In this interview with Cyba Audi from Asharq Business Bloomberg, Christof Rühl, member of the Advisory Board of Crystol Energy and a Senior Fellow at the Center on Global Energy Policy at Columbia University, comments on the German suspension of the Nord Stream II gas pipeline.
The certification suspension of Nord Stream II is a simple step and comes in the context of bureaucracy in the German judiciary system. In the EU, in general, and Germany in particular, the ownership of the pipeline is held by all stakeholders and should be differentiated from the ownership of gas. The current issue roams around a short section of the pipeline and needs regulatory amendments to then be held by an independent German company.
One can read this in two ways. It could be either the bureaucratic way of how things are done in Germany, or the Germans sending a message to the recent refugee crisis between the EU and Belarus (and Russia from behind). The Kremlin would likely buy into the second option.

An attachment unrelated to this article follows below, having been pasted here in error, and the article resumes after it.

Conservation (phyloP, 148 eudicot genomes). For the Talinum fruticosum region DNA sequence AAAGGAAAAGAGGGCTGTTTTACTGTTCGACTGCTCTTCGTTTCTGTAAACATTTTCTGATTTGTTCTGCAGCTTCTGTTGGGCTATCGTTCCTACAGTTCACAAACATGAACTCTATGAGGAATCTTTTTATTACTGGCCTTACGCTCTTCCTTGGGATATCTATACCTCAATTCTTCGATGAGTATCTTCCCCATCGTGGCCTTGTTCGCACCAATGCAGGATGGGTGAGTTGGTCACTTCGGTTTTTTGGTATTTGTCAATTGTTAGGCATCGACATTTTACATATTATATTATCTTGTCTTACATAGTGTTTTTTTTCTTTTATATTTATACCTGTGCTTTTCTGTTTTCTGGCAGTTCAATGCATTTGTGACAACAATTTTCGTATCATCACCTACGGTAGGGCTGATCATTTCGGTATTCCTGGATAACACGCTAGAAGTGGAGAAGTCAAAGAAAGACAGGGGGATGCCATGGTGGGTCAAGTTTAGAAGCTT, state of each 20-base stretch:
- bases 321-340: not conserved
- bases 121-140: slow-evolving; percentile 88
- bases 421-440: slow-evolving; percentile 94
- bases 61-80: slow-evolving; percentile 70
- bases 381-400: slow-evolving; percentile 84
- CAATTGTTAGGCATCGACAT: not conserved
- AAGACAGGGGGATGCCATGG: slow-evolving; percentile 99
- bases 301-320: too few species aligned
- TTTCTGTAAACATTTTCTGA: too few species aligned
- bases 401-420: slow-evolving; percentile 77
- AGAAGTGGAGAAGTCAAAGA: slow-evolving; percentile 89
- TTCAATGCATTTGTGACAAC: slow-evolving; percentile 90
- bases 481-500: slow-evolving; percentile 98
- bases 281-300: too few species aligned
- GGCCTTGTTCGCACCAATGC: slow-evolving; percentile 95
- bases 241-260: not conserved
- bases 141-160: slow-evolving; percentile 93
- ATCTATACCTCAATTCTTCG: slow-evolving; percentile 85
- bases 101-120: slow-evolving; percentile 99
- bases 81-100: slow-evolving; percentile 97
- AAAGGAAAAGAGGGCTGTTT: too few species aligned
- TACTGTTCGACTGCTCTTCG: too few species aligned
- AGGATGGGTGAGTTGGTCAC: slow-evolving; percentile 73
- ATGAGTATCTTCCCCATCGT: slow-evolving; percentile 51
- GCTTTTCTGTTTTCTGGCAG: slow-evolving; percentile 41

Christof adds that Russia needs to sell gas to Europe and the Europeans want to buy Russian gas whether it is through Ukraine or any other reasonable way as long as the supplier and consumer agree to do so. Thus, Ukraine doesn’t have the veto to suspend such projects.
Christof concludes that the US was historically resisting the establishment of Nord Stream II due to its ambitions to sell American gas in European markets. This is because the pipeline would reduce the US LNG’s competitiveness as Russian pipeline gas is much cheaper. However, talks between President Joe Biden and Chancellor Angela Merkel gave a green light for the project to proceed as the former realised that it’s too late to resist the project at this point.